As a child, I was blessed to have the opportunity to handle wood first hand. My grandfather was a carpenter and his garage was a wood work shop. From an early age, I was taught how to use tools safely: measure twice, cut once; glue, then nail; plaining, sanding, finishing. It is natural for kids to make their own toys from what they find around. Since I had basic wood working tools, it was natural for me to build fun little things from wood.
We live I an industrialized world built with steel, glass and concrete, but most of a child’s world is filled with plastic. Plastic is derived from petroleum, abundant and cheap.
When my wife was completing in midwifery training in St Jacobs, Ontario, we would go to a restaurant in town that specialized in pies. In the waiting room there were wood toys to play with and wood toys on the shelves. It was at that time that it dawned on me the profound beauty of the wooden toy. Whether they are as simple as blocks for stacking, or an expertly carved truck or plane, wooden toys, like the essence of ‘toy’ itself, is a blank canvas for the imagination, and comes with the potential to become anything the child imagines.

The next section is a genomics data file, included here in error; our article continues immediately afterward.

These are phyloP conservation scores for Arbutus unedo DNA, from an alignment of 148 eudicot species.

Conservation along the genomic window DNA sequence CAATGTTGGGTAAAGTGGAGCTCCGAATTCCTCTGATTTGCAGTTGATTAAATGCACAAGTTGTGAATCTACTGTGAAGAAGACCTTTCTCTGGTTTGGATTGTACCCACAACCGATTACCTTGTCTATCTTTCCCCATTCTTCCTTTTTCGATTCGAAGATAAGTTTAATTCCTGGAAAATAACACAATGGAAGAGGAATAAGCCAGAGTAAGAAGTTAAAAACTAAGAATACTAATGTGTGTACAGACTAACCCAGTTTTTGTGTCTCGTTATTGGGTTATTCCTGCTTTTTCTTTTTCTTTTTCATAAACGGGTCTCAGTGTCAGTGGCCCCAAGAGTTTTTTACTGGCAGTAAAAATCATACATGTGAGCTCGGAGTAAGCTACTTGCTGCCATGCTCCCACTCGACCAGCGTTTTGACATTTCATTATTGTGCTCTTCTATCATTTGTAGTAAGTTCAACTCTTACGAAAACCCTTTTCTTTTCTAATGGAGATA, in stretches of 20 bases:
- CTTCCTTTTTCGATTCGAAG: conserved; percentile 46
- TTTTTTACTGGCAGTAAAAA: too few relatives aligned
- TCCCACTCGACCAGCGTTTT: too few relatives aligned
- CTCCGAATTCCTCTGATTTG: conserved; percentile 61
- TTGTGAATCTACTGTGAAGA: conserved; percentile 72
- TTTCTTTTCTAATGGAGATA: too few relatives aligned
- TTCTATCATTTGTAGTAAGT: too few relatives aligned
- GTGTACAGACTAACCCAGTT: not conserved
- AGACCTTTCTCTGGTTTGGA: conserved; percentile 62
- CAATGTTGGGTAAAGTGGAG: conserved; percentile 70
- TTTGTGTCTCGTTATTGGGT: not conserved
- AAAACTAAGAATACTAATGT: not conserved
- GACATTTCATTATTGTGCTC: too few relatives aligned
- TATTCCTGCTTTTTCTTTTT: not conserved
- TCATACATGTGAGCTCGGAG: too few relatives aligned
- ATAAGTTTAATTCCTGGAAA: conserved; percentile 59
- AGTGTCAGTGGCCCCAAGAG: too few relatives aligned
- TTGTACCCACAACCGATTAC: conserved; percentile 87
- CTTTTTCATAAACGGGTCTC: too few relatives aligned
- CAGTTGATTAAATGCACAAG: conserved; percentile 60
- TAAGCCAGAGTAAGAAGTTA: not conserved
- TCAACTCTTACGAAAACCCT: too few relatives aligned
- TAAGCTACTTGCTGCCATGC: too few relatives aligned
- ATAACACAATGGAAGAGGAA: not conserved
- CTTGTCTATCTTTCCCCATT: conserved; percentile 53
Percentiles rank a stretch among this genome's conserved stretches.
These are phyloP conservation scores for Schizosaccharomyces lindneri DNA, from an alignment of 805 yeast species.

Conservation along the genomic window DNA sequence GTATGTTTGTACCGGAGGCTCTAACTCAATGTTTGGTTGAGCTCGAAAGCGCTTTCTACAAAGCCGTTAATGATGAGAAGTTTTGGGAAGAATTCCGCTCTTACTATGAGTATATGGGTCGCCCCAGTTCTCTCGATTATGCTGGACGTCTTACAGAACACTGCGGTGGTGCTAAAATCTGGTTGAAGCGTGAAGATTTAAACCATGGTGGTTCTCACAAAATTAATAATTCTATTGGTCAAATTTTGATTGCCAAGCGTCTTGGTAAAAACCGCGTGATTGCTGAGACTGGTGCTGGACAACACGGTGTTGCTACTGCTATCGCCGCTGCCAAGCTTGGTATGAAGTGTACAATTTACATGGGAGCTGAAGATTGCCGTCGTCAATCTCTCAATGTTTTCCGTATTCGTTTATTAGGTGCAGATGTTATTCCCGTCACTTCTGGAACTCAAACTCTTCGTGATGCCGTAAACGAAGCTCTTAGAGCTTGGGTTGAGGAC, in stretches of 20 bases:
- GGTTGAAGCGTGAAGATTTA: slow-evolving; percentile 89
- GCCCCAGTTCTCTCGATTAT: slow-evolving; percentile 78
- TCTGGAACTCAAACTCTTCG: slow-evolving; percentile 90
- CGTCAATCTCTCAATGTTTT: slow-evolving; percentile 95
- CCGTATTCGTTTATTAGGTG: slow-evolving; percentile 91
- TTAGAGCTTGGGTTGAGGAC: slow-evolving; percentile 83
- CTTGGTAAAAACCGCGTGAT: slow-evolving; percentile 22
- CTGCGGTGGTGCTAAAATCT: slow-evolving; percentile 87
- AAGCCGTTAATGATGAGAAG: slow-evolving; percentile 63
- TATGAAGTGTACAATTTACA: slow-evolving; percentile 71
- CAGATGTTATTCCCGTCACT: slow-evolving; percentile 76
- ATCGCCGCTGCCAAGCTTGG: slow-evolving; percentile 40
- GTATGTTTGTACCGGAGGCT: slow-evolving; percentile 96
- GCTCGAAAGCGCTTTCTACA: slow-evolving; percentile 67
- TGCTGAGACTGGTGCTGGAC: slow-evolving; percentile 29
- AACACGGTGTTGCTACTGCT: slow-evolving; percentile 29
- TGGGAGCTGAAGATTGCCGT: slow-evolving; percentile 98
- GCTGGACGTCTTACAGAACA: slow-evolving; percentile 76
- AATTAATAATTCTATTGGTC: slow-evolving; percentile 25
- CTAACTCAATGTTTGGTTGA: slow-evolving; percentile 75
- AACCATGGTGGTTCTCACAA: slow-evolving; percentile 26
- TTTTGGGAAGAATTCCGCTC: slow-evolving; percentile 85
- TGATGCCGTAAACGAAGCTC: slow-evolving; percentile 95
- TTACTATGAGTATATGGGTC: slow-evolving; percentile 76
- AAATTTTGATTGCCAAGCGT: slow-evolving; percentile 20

As my daughters grew, I made a concerted effort to incorporate wooden toys into their lives. From blocks we made castles, towers and bridges. Wooden trains running on wooden tracks. Baseball bats and wagons and sleds. The scope of wooden toys is endless. Wooden toys are more durable than their plastic imitators. Wooden toys can be made by you and me. Growing trees and harvesting wood is apart of a sustainable future; because without a sustainable future, there will be no future.
Certainly not a future like the happy childhood that I remember, and like the present that I hope to continue to provide to my children, and hope to someday provide to their children.